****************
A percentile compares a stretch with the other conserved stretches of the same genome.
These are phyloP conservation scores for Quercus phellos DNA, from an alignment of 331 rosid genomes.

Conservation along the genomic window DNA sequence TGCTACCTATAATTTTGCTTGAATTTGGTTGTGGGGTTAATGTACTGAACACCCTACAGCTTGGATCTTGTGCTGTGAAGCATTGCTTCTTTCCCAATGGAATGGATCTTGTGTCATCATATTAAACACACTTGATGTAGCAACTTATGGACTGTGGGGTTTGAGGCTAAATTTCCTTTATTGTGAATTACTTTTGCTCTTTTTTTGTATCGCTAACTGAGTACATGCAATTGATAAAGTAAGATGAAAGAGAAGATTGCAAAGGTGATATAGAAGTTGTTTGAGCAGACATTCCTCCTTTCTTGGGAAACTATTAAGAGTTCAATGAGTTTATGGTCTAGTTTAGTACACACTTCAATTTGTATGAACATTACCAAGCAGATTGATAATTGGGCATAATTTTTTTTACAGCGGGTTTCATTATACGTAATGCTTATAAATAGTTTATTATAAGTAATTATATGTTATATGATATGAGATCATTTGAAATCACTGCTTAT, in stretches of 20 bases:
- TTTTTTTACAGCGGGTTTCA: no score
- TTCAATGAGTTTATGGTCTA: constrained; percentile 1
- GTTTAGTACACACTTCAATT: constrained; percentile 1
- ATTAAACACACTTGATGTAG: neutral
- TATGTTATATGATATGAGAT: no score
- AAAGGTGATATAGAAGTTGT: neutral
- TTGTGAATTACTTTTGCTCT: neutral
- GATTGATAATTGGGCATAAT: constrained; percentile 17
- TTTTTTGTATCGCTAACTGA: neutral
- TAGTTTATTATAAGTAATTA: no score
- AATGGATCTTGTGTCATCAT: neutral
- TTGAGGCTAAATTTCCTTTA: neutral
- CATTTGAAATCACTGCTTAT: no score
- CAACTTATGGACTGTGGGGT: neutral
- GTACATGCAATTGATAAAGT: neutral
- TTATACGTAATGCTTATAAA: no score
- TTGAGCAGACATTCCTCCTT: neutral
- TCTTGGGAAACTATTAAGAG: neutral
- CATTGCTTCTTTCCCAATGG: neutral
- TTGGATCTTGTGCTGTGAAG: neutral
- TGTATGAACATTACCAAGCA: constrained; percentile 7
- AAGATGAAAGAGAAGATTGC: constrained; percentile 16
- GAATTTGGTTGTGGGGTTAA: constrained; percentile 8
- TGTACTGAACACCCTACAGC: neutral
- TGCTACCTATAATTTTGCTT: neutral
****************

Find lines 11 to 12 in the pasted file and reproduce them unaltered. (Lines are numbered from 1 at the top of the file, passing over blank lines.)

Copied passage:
- GATTGATAATTGGGCATAAT: constrained; percentile 17
- TTTTTTGTATCGCTAACTGA: neutral